Gambit Publications published Problem Chess: Art and Magic on the Chess Board by Göran Forslund. Forslund died in September 2015, just before the publication of this print edition. Previously, this Gambit title was available only in an electronic format.
The book includes problems that Forslund composed, problems by other composers (especially Swedish composers), and stories about Forslund’s career and about Swedish sports and chess stars.
The book is 112 pages (248 mm by 172 mm). It retails for $19.95. It is also available as an e-book ($9.95) and an app-book ($9.99).
For all ratings
Chess books are usually aimed at either low-rated or high-rated players. A book for low-rated players might cover one-move tactics or give opening principles. A book for high-rated players might delve 20 moves into an opening variation.
Problem Chess: Art and Magic on the Chess Board challenges both low-rated and high-rated players. I suspected that low-rated players might be more successful at solving its problems. That is, high-rated players are used to making “good” moves, like developing chessmen and not throwing away material. It can be hard for them to break their chess habits. Yet many of the problems that Forslund includes require thinking outside of the “good moves” box.
Every Monday afternoon the Mechanics’ Institute has a Chess Café over Zoom. On Monday, September 12, 12 chess players attended, including two International Masters. I presented the following problem at the start of the one-and-a-half hour Zoom session. The problem is within the Problem Chess: Art and Magic on the Chess Board excerpt at http://www.gambitbooks.com/pdfs/Problem_Chess.pdf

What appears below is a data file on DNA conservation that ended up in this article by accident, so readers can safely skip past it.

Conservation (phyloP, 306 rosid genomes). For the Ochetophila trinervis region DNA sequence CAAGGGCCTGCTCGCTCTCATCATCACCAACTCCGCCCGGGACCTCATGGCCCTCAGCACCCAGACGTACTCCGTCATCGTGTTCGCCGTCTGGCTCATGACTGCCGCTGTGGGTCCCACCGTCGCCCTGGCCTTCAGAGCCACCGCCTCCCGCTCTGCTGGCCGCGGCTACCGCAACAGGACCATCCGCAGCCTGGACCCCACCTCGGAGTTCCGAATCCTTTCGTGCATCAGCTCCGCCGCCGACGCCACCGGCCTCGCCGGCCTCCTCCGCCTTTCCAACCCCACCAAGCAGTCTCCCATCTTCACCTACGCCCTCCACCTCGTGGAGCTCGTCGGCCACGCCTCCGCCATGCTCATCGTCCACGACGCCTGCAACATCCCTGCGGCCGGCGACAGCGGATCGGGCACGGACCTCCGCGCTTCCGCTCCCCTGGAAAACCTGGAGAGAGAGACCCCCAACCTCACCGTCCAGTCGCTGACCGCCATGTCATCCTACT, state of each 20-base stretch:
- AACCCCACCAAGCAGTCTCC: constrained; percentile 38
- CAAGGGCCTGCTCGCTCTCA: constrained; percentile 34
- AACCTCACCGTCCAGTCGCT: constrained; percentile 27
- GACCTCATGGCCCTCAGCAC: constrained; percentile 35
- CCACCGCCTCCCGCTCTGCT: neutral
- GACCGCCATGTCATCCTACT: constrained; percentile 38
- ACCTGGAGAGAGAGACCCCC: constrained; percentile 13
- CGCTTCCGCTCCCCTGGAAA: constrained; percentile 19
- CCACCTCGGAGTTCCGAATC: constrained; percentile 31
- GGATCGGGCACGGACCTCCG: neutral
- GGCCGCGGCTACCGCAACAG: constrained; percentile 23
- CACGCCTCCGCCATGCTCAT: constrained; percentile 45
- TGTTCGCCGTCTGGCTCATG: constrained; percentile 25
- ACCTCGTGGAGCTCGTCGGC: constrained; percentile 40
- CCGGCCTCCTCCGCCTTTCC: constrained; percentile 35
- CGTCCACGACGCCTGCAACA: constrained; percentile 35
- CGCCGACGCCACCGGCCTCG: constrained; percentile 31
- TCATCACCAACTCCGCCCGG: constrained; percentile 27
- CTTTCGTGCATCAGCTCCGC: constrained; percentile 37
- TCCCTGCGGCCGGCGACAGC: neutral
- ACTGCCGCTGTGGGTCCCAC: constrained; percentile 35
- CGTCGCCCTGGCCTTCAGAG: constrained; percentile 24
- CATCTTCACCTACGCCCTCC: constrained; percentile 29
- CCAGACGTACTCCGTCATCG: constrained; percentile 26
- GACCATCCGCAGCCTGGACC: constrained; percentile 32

Here is what I showed the Chess Café:
The problem was created in 1976 by Tibor Orban. Forslund wrote about Orban’s problem, “The following position arose after Black’s 4th move (note not 3rd — that’s trivial). Game score?”
In other words, what were the four moves played by White and by Black to get to the “goal position” pictured in the chess diagram?
At the end of the Chess Café, Juliana Gallin, who is unrated over-the-board but is 1600-rated online, gave the solution. Everyone at the Café gave her a round of applause, as no one else had solved it. Congrats, Juliana!